[Grant(Roles = new[] { "QLDAdmin", "NSWAdmin" }, Permission = Permission.View | Permission.Edit | Permission.Create)]
[Grant(Roles = new[] { "Deleter" }, Permission = Permission.Delete)]
[Grant(Roles = new[] { "God" }, Permission = Permission.View | Permission.Own)]
[Deny(Roles = new[] { "NSWAdmin" }, Permission = Permission.Edit)]
[AuthorizationCustom(CustomType = typeof(TestObject), Method = "OnlyQld")]
public class TestObject
[Grant(Roles = new[] { "Everyone" }, Permission = Permission.View)]
[Deny(Roles = new[] { "God" }, Permission = Permission.View)]
public int YouCanSeeMe { get; set; }

[Grant(Roles = new[] { "Everyone" }, Permission = Permission.Edit)]
[Deny(Roles = new[] { "God" }, Permission = Permission.Edit | Permission.View)]
public string YouCanEditMe { get; set; }

[Deny(Roles = new[] { "Everyone" }, Permission = Permission.View)]
public string YouCanNotSeeMe { get; set; }

[Deny(Roles = new[] { "Everyone" }, Permission = Permission.Edit)]
public string YouCanSeeMeButNotEditMe { get; set; }

[Grant(Roles = new[] { "*" }, Permission = Permission.View)]
[Deny(Roles = new[] { "QLDMan" }, Permission = Permission.All)]
public string EverybodyCanSeeMe { get; set; }

public string[] States { get; set; }

public static Permission? OnlyQld(IPrincipal pri, object instance)
var user = pri as TestUser;
if (user.Roles.Any(r => r.Contains("QLD"))
(((TestObject)instance).States != null && ((TestObject)instance).States.Contains("QLD"))
return Permission.All;
return null;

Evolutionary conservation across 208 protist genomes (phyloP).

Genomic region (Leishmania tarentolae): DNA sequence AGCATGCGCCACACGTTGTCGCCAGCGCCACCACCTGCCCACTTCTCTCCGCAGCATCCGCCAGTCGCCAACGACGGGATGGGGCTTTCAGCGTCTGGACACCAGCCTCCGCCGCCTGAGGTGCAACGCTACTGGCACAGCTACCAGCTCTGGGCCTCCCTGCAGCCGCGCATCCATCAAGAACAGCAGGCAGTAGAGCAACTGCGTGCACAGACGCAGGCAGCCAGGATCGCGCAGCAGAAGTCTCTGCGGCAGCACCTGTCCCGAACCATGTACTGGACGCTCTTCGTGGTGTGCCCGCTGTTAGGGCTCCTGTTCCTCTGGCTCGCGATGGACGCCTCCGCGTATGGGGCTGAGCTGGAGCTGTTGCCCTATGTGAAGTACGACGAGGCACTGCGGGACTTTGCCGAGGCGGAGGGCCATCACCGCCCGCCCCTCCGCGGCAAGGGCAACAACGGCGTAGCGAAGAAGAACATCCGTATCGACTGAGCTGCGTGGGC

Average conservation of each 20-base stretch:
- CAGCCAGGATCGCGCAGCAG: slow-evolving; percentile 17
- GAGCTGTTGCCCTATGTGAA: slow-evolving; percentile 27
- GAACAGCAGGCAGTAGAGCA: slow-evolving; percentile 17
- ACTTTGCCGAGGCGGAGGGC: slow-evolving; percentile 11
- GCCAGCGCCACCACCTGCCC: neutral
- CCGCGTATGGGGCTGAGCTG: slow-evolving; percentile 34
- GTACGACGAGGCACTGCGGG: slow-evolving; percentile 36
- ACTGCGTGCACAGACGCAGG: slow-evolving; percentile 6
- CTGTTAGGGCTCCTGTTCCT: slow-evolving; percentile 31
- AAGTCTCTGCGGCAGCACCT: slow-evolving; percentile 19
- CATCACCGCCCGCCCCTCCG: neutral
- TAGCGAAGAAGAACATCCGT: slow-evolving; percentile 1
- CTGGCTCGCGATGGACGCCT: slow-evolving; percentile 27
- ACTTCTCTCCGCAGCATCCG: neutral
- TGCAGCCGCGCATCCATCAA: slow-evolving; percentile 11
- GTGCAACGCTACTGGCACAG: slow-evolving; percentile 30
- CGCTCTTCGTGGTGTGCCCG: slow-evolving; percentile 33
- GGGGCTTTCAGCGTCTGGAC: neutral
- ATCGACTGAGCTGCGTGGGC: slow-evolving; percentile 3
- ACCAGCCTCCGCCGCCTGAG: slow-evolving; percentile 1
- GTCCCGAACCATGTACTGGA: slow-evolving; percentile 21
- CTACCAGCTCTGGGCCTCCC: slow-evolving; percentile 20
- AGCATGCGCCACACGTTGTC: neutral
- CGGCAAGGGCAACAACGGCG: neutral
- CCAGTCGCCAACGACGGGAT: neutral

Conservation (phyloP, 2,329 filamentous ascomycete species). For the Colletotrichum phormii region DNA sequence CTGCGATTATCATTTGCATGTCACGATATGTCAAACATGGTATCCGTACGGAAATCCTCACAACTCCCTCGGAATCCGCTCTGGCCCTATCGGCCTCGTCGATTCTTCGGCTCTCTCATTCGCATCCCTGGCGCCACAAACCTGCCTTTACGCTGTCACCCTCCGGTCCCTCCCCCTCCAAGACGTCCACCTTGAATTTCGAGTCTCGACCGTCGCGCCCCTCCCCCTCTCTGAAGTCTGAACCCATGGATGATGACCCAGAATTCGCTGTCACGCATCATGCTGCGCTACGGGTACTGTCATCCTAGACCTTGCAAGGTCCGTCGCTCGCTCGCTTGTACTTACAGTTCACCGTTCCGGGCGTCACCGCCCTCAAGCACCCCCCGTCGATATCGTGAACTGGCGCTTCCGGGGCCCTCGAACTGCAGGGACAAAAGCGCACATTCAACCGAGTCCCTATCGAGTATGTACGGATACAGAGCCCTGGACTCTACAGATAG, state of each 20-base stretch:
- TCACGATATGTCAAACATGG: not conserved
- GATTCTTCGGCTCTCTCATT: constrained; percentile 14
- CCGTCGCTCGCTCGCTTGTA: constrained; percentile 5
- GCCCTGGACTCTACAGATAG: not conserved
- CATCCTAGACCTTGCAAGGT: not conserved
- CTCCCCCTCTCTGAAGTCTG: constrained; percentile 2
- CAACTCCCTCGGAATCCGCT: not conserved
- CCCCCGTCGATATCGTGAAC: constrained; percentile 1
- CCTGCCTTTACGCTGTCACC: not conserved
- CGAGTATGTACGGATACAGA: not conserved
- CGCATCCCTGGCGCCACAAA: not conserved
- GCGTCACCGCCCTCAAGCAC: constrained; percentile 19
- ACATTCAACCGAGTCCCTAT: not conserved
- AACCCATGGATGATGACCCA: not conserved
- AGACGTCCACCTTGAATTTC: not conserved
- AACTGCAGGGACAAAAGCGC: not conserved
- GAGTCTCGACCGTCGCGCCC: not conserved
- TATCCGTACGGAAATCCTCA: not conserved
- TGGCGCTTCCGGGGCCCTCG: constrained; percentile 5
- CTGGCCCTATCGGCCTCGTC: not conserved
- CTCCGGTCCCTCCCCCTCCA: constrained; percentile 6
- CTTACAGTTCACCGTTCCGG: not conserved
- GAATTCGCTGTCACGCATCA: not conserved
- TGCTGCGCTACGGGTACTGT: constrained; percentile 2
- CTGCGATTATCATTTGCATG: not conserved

Note that the Permission for the custom authorization method is nullable this time. It actually won’t work if the return type is not nullable.

Now the magic comes:

  1. Filter what user should not see automatically using FilterAuthorized() extension method.
  2. Send authorization tokens to client. Client can use AuthorizationToken.Visible or AuthorizationToken.Editable methods to bind view parts to data.

Below is an example case for more clarity:

public void FilterAuthorizedTest()
IMetadataClassProvider sm = new SelfMetadata();
var everyone = new TestUser() { Roles = new[] { "Everyone" } };
var qldMan = new TestUser() { Roles = new[] { "QLDMan" } };

var coll = new[]
new TestObject() {YouCanSeeMe = 0, States = new[] {"QLD", "NSW"}},
new TestObject() {YouCanSeeMe = 1},
new TestObject() {YouCanSeeMe = 2, YouCanNotSeeMe = "a", States = new[] {"QLD"}},
new TestObject() {YouCanSeeMe = 3},
new TestObject() {YouCanSeeMe = 4, YouCanNotSeeMe = "b"}
var filtered = coll.FilterAuthorized(sm, everyone).ToList();
Assert.AreEqual(5, filtered.Count());

filtered = coll.FilterAuthorized(sm, qldMan).ToList();
Assert.AreEqual(2, filtered.Count());

The framework auto-magically cares about what user can see and what he can’t see.

In case you were not following me, here is the link to SAF Framework.

The major hole here is that the framework does not scrap properties that are not available to user at this stage. This should be a quick fix once I get some more time. Feel free, if you like to contribute. The architecture is quiet extensible and easy to understand.